Equality Alliance Celebrates Diversity of La Salle Student Body

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This school year has brought with it a groundbreaking new group to La Salle: the Equality Alliance. According to Mr. Devine, this is “a broad, inclusive support group for students around issues of gender, sexuality, race, culture and religion.”

The idea of the Equality Alliance came about last year when Mr. Devine and a group of students attended an LGBTQ symposium at Central Catholic where they heard how different schools were supporting diversity within their communities.

“Our students returned with a strong desire to initiate an organization devoted to providing support for diverse groups of students and spreading awareness about issues related to diversity,” Mr Devine explained. “This was a student-led initiative.”

One student who has been greatly involved in starting the program is senior Zoe Wilber. She sees the Equality Alliance as something bigger than just La Salle — and instead sees this group as concrete evidence of the progression of society.

“This program means that not just our school of La Salle but our whole entire world is progressing towards a more beautiful, colorful, proud, and confident society,” Wilber stated. “The fact that we have a small private Catholic school in Oregon that is willing to start a program that reaches out to all sorts of minority groups — that to me is beautiful.”

Wilber strongly believes in the need for the Equality Alliance here at La Salle. “We have a small student body but I think we still have people that really do need a place where they feel like they can express who they are and feel safe and talk about issues that matter,” Wilber stated. “So this is kind of a huge social justice oriented program and we need that.”

Wilber isn’t the only student excited about the Equality Alliance. “When I came to La Salle, I was worried I may not be accepted for who I was,” stated junior Grant Starr. “I saw that it’s a private, Catholic school and my immediate assumption was that they will be in some way anti-LGBT. But it’s the complete opposite.”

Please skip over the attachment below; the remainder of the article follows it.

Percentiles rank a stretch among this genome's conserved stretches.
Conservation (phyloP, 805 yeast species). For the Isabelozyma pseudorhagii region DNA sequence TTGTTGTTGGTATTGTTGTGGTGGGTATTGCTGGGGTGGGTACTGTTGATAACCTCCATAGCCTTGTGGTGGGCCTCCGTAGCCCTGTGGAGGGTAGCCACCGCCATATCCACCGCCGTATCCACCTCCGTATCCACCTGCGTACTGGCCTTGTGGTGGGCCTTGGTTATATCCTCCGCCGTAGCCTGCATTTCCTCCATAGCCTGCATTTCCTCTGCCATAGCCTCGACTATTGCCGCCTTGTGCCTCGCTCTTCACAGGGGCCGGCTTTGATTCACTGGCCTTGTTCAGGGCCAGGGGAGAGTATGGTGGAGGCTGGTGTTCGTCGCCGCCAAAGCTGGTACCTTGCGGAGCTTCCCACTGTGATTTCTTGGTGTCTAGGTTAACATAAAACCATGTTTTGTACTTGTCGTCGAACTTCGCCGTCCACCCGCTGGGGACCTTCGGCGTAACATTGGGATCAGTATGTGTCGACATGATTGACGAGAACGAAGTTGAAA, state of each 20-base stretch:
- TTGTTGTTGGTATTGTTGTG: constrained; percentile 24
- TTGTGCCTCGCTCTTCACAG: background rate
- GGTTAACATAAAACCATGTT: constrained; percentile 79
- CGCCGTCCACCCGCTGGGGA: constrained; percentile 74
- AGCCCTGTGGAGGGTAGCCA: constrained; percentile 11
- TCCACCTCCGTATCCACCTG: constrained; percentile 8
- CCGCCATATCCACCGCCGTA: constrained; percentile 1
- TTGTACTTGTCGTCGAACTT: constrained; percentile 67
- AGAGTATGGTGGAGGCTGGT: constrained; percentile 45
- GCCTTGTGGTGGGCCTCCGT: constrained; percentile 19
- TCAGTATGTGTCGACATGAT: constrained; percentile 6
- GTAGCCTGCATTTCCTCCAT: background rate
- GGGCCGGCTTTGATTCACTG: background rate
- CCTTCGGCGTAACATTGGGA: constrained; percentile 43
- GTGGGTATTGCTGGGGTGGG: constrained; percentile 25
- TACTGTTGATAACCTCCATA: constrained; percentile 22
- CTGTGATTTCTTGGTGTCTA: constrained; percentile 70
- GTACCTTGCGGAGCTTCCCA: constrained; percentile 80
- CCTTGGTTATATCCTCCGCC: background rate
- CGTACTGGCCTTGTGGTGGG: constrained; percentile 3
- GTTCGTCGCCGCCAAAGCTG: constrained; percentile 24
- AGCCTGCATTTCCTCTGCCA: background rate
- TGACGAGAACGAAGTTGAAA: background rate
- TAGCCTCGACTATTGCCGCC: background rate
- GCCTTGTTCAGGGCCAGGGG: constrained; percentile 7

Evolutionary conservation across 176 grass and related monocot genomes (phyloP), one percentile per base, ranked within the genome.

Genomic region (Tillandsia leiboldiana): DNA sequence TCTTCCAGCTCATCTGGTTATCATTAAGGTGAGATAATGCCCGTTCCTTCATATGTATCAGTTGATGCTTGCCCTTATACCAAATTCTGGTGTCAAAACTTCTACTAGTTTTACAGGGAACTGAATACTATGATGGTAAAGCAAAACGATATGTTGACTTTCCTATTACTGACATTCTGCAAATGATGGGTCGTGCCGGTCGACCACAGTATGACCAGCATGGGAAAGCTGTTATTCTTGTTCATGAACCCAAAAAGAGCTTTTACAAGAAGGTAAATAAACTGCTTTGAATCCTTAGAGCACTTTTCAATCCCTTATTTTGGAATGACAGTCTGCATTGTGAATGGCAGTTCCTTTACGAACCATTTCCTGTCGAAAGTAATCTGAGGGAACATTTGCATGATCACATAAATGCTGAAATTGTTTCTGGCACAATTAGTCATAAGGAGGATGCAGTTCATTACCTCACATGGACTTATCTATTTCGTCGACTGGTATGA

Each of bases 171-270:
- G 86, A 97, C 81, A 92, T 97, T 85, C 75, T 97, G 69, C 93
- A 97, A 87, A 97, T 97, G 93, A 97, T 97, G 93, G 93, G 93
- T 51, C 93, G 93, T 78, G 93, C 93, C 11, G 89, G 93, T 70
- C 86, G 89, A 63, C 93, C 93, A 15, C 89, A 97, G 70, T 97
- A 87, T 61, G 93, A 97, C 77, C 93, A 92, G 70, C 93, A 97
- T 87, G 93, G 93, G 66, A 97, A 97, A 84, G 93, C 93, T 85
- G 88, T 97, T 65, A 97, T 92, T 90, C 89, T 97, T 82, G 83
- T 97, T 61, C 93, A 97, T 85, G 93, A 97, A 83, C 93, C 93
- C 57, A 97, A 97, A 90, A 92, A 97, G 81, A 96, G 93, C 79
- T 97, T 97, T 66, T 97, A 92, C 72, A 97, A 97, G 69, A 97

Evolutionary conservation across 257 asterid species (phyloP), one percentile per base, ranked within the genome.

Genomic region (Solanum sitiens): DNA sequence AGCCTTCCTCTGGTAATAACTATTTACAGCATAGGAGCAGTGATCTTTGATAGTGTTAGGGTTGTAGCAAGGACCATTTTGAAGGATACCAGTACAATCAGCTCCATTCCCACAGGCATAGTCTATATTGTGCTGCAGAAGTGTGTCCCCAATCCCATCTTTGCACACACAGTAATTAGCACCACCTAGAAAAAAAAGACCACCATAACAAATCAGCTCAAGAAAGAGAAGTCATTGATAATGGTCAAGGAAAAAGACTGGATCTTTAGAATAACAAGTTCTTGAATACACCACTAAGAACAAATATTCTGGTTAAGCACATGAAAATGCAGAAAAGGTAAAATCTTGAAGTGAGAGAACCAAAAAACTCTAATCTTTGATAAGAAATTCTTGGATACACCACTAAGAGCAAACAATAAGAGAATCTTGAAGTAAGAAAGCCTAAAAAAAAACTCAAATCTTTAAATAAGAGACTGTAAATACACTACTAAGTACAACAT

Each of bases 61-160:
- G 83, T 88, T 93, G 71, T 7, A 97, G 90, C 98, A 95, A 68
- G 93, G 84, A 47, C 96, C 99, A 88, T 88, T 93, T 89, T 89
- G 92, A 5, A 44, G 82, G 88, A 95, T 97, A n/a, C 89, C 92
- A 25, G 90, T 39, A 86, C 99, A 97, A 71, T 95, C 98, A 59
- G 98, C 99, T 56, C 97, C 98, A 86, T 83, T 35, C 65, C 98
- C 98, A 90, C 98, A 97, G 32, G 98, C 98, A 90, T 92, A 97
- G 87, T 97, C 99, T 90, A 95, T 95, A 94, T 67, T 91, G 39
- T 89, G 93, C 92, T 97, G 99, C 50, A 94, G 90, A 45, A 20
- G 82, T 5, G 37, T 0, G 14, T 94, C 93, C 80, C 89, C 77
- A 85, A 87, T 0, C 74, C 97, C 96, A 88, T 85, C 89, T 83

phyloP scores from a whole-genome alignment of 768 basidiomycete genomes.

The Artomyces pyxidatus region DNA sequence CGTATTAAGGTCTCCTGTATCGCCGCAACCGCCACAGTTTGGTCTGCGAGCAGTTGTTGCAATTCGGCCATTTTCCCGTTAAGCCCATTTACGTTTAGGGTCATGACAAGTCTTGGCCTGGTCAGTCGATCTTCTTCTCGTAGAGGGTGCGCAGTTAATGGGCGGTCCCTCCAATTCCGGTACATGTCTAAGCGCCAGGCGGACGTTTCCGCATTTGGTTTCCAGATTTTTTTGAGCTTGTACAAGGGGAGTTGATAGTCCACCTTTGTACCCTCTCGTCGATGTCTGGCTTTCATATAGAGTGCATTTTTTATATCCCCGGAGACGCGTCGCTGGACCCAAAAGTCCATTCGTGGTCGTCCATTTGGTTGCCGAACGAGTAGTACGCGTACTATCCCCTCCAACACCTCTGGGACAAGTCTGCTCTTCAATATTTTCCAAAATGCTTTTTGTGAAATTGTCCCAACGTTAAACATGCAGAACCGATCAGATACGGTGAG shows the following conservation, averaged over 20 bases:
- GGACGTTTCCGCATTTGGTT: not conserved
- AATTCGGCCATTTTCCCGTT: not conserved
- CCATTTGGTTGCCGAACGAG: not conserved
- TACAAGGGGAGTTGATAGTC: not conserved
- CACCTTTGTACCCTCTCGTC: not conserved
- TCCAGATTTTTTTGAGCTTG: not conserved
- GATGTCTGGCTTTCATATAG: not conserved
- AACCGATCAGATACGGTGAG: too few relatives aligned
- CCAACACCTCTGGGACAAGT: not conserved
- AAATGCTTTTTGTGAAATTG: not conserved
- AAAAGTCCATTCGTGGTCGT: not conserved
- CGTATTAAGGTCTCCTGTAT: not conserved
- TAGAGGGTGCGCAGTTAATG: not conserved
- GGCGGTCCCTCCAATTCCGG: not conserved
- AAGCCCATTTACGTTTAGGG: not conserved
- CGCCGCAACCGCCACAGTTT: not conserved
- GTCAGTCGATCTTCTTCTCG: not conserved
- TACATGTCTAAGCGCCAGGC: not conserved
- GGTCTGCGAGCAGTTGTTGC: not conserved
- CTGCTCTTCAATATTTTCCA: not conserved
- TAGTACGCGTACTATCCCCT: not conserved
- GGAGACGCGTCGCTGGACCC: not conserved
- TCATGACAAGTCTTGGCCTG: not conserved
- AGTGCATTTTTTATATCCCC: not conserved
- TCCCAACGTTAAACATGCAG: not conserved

Starr went on to say, “I think that the Equality Alliance will help people be able to see that the administration is accepting of all La Salle students, and it will give a voice to those who feel marginalized in other communities and make them feel safe and heard in their own school.”

One part of the Equality Alliance that Starr is specifically looking forward to is what the group is calling their forums. “These are events we will be holding about once a month where we choose a particular topic related to equality and social issues, find a teacher willing to host in their classroom and foster discussion, and open it up to any students who’d like to come in on a late start morning and have a thoughtful discussion about these issues,” he said. Starr is excited to use these forums to connect with people in the La Salle community.

While many are excited about the new program this year, the mere presence of a group like the Equality Alliance presents many issues for a Catholic institution like La Salle. As many people know, the Catholic Church has longstanding views that are generally against homosexuality, including a specific doctrine opposing same-sex marriage. As a result, one might question if La Salle is truly following in its Catholic values in supporting the Equality Alliance.

However, Mr. Seth Altshuler, one of La Salle’s counselors, and a supporter of the Equality Alliance, believes that the school is actually very much following in the example of the Catholic faith.

“I think what [La Salle is doing] is very much in line with the philosophies of loving all people,” Mr. Altshuler said. “I think we’re walking the right line of both being mindful of the religious component, but also mindful of the nature of society these days.”

“People presume that Catholic schools may not have gay and lesbian alliances or equality alliances or anything of that sort,” stated Altshuler. “The truth is that that’s not actually accurate and there are a number of schools in the area that are doing a really good job with this. It’s great, it’s how it should be.”

Altshuler’s claim is supported by the fact that La Salle is actually one of the last Catholic schools in the area to develop a program like the Equality Alliance. Saint Mary’s Academy already has what they call SAFE, Jesuit has Unity, and Central Catholic, like La Salle, has the Equality Alliance. Although the names may differ, each of these programs is designed to provide a safe space for students to express their individuality and diversity within their school communities.

While many at La Salle might believe that the Equality Alliance is only for LGBTQ students, that is not the case. Both Wilber and Mr. Altshuler explained that this program is truly about equality; it is a place for students to celebrate diversity of all kinds.

“It is incumbent upon us to assure that all students feel valued, respected and supported during their time at La Salle,” Mr. Devine explained. “It’s also vital that we educate our students and our staff about issues and concerns that are relevant to many of our young people and provide room for a dialogue to occur around these issues.”

For students wanting to join the Equality Alliance or learn more about it, they can contact Zoe Wilber by sending her a Schoology message.

“I think [the Equality Alliance] is really going to show that La Salle is open to all sorts of people,” Wilber stated. “And that’ll be kind of like a living symbol, for where we want to go for years to come.”